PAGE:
indigenous hellenic religion officially recognized by greek government

Quietly, and without much fanfare, the Greek Government recently approved the indigenous Hellenic religion as a recognized religion, on April 9th, 2017. The official statement, released by the Secretary of the Supreme Council of Ethnic Hellenes, is below

“After more than twenty years of struggle, the Greek state has finally recognized the Hellenic Religion as a «known religion» according to paragraph 17 – the only form of recognition for a religion in Greece. The mentioned paragraph includes the permission to build a temple as well as the right of «public exercise» of any recognized religion. The recognition of Hellenic Religion as a «known religion» is only the first step towards a general recognition of Hellenism. Now the YSEE at Athens is still waiting for recognition as a religious statutory body in Greece. The Supreme council of ethnic Hellenes will approach the European Court of Human Rights in Strasbourg if the state leaves them no other choice, said its Secretary.”

A member of the Hellēnismôs composes an offering to their deity in the traditional way, Source: Hellēnismôs, https://hellenismos.org/

The group is dedicated to the cause of not only re institutionalizing the freedom to worship their native gods, but to bring about an international recognition of the genocide of the Hellenes by the Eastern Roman Empire and its state church. They are publicly outspoken against racism, nationalism and nazi sympathizers, pointing out the fact that many Odinists were killed alongside Jews and other Pagans during the Holocaust. 
      As a plains native American Indian myself I was amused to find a photo of a traditional medicine man in full regalia presiding over their meeting. My Greek is terrible and Google translate doesn’t work everywhere so I have no idea what the context of the meeting was, but there is a statement that they wish to “internalize” the “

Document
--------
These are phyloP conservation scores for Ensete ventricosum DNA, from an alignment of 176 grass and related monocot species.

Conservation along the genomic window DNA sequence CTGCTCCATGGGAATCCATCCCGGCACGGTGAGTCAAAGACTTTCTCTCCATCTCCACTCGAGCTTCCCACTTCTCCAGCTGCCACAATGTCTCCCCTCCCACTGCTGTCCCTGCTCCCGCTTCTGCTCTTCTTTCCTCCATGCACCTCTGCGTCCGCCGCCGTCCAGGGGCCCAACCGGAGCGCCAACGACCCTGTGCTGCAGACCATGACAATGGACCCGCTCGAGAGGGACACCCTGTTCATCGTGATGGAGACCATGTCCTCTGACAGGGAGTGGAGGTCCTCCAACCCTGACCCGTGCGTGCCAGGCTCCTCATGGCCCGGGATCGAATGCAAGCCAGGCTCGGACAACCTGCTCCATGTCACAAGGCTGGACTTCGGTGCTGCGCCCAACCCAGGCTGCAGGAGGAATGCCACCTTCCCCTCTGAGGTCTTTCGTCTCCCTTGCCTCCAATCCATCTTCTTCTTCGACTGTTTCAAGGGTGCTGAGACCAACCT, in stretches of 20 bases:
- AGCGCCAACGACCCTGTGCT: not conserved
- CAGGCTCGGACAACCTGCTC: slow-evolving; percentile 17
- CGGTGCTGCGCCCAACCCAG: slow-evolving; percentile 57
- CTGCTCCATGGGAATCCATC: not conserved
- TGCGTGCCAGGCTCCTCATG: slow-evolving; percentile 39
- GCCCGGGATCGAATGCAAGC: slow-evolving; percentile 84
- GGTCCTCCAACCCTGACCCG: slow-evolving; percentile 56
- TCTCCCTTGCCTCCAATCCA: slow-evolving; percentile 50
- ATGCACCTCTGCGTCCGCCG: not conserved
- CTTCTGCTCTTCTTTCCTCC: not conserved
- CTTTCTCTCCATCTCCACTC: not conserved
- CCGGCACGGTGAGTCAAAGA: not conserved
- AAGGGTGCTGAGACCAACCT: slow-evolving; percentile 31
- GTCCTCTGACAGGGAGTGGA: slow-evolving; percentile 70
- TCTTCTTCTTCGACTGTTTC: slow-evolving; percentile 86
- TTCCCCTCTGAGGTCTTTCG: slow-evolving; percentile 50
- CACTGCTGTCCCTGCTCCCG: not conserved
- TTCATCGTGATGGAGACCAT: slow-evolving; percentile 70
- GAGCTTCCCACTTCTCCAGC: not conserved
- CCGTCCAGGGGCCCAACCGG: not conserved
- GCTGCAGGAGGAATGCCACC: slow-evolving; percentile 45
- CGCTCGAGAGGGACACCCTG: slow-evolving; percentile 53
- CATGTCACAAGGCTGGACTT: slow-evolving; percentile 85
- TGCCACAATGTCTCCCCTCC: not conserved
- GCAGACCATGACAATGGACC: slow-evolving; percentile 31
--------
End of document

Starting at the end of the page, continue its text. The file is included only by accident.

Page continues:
Declaration of War Against Exploiters of Lakota Spirituality”, which was influential in slightly reducing the amount of offensive profiteering taking place within the United States of America by uninitiated, self-titled “shamans” falsely claiming to be practicing true American Indian beliefs.
       The rest of the site is filled with informative articles that can easily be translated into English using Google Translate (right click in chrome and select “translate to English”. There’s also a pleasant photo gallery featuring ritual documentation and pictures of the gods against NASA images. 
      The webpage insists that it is against any kind of syncretic philosophy or occultism, this may seem restrictive or even tyrannical to many occultists, yet it is a necessity. Even though the Hellenic peoples themselves were highly involved in syncretic activities, merging deities with every culture they conquered, this is not necessarily the best way to go forward for a Hellenic reconstructionist effort today. So much has been lost, fractured and completely destroyed within Hellenic culture that allowing random revisionism to creep in would threaten the stability of what they are trying to achieve.
      As it is, The Abrahadabra Institute isn’t interested in religion except in its capacity to instill power and raise the foundation of Man via certain theurgical practices. Nor are we concerned with what religion or atheism our members choose. That being said, groups that are highly specialized, careful, scholarly and interested in an authentic, historical assessment are very useful to us, whether they are theistic or atheistic in nature. Most of the work pertaining to the important deity Ningishzidda, who shares the AIQ BKR Gematria value of 418 with Abrahadabra was fulfilled by the secular Ancient Near East study group Enenuru.net and its founder, emerging Assyriologist Bill McGrath. Without their strict adherence to ancient, original, non-syncretic thought, we would never have been able to unearth important aspects of the godform’s characteristics which can be put to good use in practical theurgy, whether or not one views deities as living beings, merely archetypes useful for theurgical framework, or as a mapping of consciousness nodes.
      An affiliate website, in English can be found at http://www.labrys.gr they offer some free information and an inexpensive book on household practice. The praxis outlined on the site parallels traditional Hermetic ritual as preserved within The Golden Dawn, Rosicrucian Order and so on, which was interesting to see. The rest of Europe was following in some form of Pagan worship before the advent of iconoclasm, and many nations were hugely influenced by Hellenic culture, so it is a very important part of the occult dialectic, particularly in the case of Hermetic traditions.